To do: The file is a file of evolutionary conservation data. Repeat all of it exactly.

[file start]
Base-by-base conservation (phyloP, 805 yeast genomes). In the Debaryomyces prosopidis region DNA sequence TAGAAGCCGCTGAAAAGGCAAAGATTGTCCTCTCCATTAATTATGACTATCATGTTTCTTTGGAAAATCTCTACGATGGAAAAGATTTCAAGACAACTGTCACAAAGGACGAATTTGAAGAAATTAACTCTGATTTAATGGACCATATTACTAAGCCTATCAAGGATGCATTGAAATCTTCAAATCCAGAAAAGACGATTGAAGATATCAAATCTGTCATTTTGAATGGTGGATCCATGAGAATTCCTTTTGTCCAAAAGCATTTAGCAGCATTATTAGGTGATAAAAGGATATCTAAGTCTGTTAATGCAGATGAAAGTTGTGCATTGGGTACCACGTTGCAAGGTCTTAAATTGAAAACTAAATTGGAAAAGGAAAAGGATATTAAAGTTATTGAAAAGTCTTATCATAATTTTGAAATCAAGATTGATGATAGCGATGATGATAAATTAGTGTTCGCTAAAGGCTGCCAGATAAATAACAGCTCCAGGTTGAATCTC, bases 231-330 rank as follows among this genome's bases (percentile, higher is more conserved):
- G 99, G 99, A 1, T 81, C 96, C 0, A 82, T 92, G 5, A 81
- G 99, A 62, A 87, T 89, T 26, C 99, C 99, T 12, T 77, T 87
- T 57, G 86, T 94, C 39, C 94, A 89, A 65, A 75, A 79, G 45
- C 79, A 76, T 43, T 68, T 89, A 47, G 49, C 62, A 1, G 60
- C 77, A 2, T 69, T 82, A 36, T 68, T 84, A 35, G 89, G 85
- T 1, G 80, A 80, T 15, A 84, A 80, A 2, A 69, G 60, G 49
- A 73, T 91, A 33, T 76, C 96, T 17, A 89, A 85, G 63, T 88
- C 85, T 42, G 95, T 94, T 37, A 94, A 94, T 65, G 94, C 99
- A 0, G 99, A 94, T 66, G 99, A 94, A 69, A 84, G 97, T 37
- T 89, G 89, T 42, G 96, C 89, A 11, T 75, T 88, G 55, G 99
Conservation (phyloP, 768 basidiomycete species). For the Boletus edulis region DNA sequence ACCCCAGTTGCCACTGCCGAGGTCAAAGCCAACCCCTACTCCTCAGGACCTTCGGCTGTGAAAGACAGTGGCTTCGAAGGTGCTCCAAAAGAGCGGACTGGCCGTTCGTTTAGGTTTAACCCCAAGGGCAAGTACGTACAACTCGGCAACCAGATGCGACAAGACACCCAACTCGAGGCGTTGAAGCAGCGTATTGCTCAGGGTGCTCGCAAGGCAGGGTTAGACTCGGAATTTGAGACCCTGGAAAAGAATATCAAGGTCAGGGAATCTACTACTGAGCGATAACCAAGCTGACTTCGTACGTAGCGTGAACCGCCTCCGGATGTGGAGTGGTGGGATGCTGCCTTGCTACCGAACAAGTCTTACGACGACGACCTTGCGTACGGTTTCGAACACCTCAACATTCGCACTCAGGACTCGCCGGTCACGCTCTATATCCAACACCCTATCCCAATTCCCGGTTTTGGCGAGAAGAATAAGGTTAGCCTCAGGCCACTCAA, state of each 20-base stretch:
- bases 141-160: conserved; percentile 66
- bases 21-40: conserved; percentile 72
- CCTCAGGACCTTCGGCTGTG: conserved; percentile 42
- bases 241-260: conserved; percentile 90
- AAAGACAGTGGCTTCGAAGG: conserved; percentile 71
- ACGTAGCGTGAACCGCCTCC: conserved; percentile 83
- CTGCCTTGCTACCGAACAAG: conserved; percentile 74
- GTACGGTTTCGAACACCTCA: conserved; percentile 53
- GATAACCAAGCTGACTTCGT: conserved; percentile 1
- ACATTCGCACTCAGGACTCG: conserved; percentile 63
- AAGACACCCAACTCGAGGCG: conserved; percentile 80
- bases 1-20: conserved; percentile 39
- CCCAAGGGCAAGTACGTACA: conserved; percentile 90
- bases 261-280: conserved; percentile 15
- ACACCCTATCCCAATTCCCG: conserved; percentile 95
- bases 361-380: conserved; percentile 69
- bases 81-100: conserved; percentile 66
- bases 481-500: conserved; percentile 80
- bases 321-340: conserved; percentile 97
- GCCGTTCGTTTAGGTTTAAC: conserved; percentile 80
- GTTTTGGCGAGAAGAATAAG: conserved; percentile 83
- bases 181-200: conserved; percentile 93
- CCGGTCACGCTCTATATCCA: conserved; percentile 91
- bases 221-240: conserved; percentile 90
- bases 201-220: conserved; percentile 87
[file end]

Base-by-base conservation (phyloP, 805 yeast genomes). In the Debaryomyces prosopidis region DNA sequence TAGAAGCCGCTGAAAAGGCAAAGATTGTCCTCTCCATTAATTATGACTATCATGTTTCTTTGGAAAATCTCTACGATGGAAAAGATTTCAAGACAACTGTCACAAAGGACGAATTTGAAGAAATTAACTCTGATTTAATGGACCATATTACTAAGCCTATCAAGGATGCATTGAAATCTTCAAATCCAGAAAAGACGATTGAAGATATCAAATCTGTCATTTTGAATGGTGGATCCATGAGAATTCCTTTTGTCCAAAAGCATTTAGCAGCATTATTAGGTGATAAAAGGATATCTAAGTCTGTTAATGCAGATGAAAGTTGTGCATTGGGTACCACGTTGCAAGGTCTTAAATTGAAAACTAAATTGGAAAAGGAAAAGGATATTAAAGTTATTGAAAAGTCTTATCATAATTTTGAAATCAAGATTGATGATAGCGATGATGATAAATTAGTGTTCGCTAAAGGCTGCCAGATAAATAACAGCTCCAGGTTGAATCTC, bases 231-330 rank as follows among this genome's bases (percentile, higher is more conserved):
- G 99, G 99, A 1, T 81, C 96, C 0, A 82, T 92, G 5, A 81
- G 99, A 62, A 87, T 89, T 26, C 99, C 99, T 12, T 77, T 87
- T 57, G 86, T 94, C 39, C 94, A 89, A 65, A 75, A 79, G 45
- C 79, A 76, T 43, T 68, T 89, A 47, G 49, C 62, A 1, G 60
- C 77, A 2, T 69, T 82, A 36, T 68, T 84, A 35, G 89, G 85
- T 1, G 80, A 80, T 15, A 84, A 80, A 2, A 69, G 60, G 49
- A 73, T 91, A 33, T 76, C 96, T 17, A 89, A 85, G 63, T 88
- C 85, T 42, G 95, T 94, T 37, A 94, A 94, T 65, G 94, C 99
- A 0, G 99, A 94, T 66, G 99, A 94, A 69, A 84, G 97, T 37
- T 89, G 89, T 42, G 96, C 89, A 11, T 75, T 88, G 55, G 99
Conservation (phyloP, 768 basidiomycete species). For the Boletus edulis region DNA sequence ACCCCAGTTGCCACTGCCGAGGTCAAAGCCAACCCCTACTCCTCAGGACCTTCGGCTGTGAAAGACAGTGGCTTCGAAGGTGCTCCAAAAGAGCGGACTGGCCGTTCGTTTAGGTTTAACCCCAAGGGCAAGTACGTACAACTCGGCAACCAGATGCGACAAGACACCCAACTCGAGGCGTTGAAGCAGCGTATTGCTCAGGGTGCTCGCAAGGCAGGGTTAGACTCGGAATTTGAGACCCTGGAAAAGAATATCAAGGTCAGGGAATCTACTACTGAGCGATAACCAAGCTGACTTCGTACGTAGCGTGAACCGCCTCCGGATGTGGAGTGGTGGGATGCTGCCTTGCTACCGAACAAGTCTTACGACGACGACCTTGCGTACGGTTTCGAACACCTCAACATTCGCACTCAGGACTCGCCGGTCACGCTCTATATCCAACACCCTATCCCAATTCCCGGTTTTGGCGAGAAGAATAAGGTTAGCCTCAGGCCACTCAA, state of each 20-base stretch:
- bases 141-160: conserved; percentile 66
- bases 21-40: conserved; percentile 72
- CCTCAGGACCTTCGGCTGTG: conserved; percentile 42
- bases 241-260: conserved; percentile 90
- AAAGACAGTGGCTTCGAAGG: conserved; percentile 71
- ACGTAGCGTGAACCGCCTCC: conserved; percentile 83
- CTGCCTTGCTACCGAACAAG: conserved; percentile 74
- GTACGGTTTCGAACACCTCA: conserved; percentile 53
- GATAACCAAGCTGACTTCGT: conserved; percentile 1
- ACATTCGCACTCAGGACTCG: conserved; percentile 63
- AAGACACCCAACTCGAGGCG: conserved; percentile 80
- bases 1-20: conserved; percentile 39
- CCCAAGGGCAAGTACGTACA: conserved; percentile 90
- bases 261-280: conserved; percentile 15
- ACACCCTATCCCAATTCCCG: conserved; percentile 95
- bases 361-380: conserved; percentile 69
- bases 81-100: conserved; percentile 66
- bases 481-500: conserved; percentile 80
- bases 321-340: conserved; percentile 97
- GCCGTTCGTTTAGGTTTAAC: conserved; percentile 80
- GTTTTGGCGAGAAGAATAAG: conserved; percentile 83
- bases 181-200: conserved; percentile 93
- CCGGTCACGCTCTATATCCA: conserved; percentile 91
- bases 221-240: conserved; percentile 90
- bases 201-220: conserved; percentile 87